Monday, December 16, 2002

Dunn's word game has something to say
By Pat Craig

QUIET, SELF-EFFACING, and with the sort of politeness that inspires grandmothers to bake a special batch of cookies, Mark Dunn isn't the sort of literary type you'd expect to find infused with the red-hot political spirit of, say, George Orwell.

Of course, he doesn't see himself as anything near Orwellian, either. Just a guy with a few concerns about civil liberties.

He's a bookish, bearded Southern man who switched, at least temporarily, from playwriting (he's written 25 plays, including "Five Tellers Dancing in the Rain," which was produced in 1997 by Pleasant Hill's OnStage Theatre) to novels, spent his career, until recently, working in the rare books and manuscripts division of the New York Public Library.

"I wrote a relevant novel by accident," says Dunn, who isn't the least bit disappointed when people point out the similarities to Orwell's "1984" in his "Ella Minnow Pea." "Orwell may have influenced me. But I wanted something that might appeal to a younger audience."

Some critics have called his work Orwell-lite, but, in truth, Dunn's relevance is due as much to timing as anything else. He did want to write a piece about censorship, civil liberties and freedom of expression. But it is probably the fact that the hardcover edition came out at about the same time as the terrorist attacks on the World Trade Center that is creating the attention.

The hardcover edition became a cult hit, but hardly a best seller. But when the government began talking about some of the possible restrictions that the homeland security process might place on liberty, people began reading a lot more into what is essentially a novel within a word game.

And, in turn, the paperback rights touched off a bidding war, which meant that Dunn was a literary force to be reckoned with -- and that, for the first time, he wouldn't have to hold down a day job.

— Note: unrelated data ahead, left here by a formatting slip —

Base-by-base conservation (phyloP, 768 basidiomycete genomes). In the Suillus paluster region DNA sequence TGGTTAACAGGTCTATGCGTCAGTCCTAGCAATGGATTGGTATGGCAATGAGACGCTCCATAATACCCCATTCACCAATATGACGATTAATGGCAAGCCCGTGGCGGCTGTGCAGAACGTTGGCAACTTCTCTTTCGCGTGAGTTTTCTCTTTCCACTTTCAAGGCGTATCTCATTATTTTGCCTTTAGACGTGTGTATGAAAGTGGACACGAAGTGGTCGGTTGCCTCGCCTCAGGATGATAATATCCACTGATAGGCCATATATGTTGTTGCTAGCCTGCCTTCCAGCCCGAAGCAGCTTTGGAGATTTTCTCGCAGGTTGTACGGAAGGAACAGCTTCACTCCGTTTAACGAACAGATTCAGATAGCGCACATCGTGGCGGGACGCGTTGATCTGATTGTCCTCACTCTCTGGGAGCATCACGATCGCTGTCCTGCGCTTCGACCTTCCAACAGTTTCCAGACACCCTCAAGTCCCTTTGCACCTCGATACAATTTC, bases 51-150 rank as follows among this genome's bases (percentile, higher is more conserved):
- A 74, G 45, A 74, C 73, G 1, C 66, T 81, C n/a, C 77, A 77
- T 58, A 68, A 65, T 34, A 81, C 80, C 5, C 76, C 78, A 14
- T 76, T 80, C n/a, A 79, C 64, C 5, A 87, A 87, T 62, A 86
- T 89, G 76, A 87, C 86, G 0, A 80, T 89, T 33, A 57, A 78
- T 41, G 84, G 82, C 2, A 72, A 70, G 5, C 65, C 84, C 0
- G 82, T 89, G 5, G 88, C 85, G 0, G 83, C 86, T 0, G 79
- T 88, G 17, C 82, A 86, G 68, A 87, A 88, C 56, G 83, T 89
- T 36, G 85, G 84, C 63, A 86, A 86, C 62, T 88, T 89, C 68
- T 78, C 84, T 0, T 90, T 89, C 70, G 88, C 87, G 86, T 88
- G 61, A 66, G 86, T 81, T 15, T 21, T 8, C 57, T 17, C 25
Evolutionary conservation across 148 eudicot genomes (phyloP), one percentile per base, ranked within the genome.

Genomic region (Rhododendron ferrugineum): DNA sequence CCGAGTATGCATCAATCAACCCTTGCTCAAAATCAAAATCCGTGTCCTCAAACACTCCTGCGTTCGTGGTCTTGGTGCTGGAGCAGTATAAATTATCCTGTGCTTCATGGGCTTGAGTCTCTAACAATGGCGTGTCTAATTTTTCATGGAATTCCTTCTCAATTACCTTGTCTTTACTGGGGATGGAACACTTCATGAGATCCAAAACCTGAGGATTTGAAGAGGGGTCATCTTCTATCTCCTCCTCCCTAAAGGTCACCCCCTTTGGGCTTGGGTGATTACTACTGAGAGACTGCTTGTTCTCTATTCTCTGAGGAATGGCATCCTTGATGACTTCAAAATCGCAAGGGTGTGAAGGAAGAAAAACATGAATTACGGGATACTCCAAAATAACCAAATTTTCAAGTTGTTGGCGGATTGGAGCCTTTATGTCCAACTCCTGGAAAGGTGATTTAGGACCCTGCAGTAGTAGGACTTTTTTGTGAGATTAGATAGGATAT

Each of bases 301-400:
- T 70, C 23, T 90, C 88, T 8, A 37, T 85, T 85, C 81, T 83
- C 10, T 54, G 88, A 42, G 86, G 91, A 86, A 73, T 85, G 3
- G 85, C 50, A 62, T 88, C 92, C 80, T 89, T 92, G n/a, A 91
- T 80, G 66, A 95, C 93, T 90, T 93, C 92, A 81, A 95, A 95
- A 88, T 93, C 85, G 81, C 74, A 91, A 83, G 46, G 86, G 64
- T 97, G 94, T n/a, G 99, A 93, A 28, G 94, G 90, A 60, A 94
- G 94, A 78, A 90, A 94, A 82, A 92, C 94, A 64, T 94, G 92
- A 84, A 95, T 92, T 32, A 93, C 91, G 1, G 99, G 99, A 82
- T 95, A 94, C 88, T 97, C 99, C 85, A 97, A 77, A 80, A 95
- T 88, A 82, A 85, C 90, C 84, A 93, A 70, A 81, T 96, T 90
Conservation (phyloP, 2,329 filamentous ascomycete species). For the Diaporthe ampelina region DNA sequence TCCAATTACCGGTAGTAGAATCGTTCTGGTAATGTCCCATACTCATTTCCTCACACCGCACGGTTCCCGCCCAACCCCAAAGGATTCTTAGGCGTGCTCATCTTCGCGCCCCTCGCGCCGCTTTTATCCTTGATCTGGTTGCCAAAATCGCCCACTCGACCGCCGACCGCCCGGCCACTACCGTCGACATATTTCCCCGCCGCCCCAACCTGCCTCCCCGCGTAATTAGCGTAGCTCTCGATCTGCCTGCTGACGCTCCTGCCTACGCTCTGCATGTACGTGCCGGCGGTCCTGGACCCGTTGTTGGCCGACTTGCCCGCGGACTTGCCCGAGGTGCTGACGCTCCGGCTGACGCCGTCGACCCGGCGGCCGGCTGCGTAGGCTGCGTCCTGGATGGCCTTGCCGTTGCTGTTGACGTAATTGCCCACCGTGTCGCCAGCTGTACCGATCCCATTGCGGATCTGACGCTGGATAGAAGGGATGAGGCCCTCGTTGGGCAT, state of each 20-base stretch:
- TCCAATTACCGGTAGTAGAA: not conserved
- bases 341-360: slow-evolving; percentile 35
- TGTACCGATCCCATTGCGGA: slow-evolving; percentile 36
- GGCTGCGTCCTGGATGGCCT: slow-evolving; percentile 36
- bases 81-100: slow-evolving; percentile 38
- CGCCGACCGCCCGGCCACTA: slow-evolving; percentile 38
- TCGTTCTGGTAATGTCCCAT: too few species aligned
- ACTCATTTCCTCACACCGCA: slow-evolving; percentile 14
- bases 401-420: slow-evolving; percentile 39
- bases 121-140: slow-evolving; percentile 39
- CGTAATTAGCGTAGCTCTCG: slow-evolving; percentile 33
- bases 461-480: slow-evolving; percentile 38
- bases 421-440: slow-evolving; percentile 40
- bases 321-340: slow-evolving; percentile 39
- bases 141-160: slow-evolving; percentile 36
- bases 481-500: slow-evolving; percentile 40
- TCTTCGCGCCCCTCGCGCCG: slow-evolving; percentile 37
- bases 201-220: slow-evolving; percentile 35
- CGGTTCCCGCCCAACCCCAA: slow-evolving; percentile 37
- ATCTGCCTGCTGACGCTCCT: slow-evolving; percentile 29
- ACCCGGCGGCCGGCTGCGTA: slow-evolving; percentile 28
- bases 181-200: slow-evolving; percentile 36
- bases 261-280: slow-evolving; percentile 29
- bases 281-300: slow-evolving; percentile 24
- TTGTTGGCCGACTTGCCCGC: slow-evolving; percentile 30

"It was funny, really; some of those bidding for the paperback were the same publishing houses that turned me down the first time," he says. "It has changed things. For example, I've made more money at this than from all of the plays I've written."

The book, described by Dunn as "an epistolary lipogram," is a direct result of his work in the New York Public Library, and a huge fondness for words. The epistolary form -- a collection of letters -- is not that uncommon a literary device. A lipogram, a story written without the use of one or more letters, is a bit more rare. But at the library, Dunn found himself reading about lipograms and decided to challenge himself by writing one.

That was the birth of Nollop, a fictional island town off the coast of Charleston, S.C. The town was named for Nevin Nollop, who is credited with coining the phrase "The quick brown fox jumps over the lazy dog," a sentence that uses all the letters in the alphabet.

After some years have passed, the Z drops from the monument to Nollop, leading the town council to ban the use of that letter by citizens. In rapid fashion, other letters fall off, leading to more letter bannings

Dunn's challenge was to continue writing the epistles, minus the newly forbidden alphabet letters. He does that quite masterfully and manages to tell the story, complete with the council's threats of punishment -- including flogging and banishment -- and the battle of Ella Minnow Pea to restore civil liberties to her island.

"I knew how it was going to end, obviously," says Dunn, "But as I wrote it, it got harder and harder. It was a mental challenge beyond the story itself."

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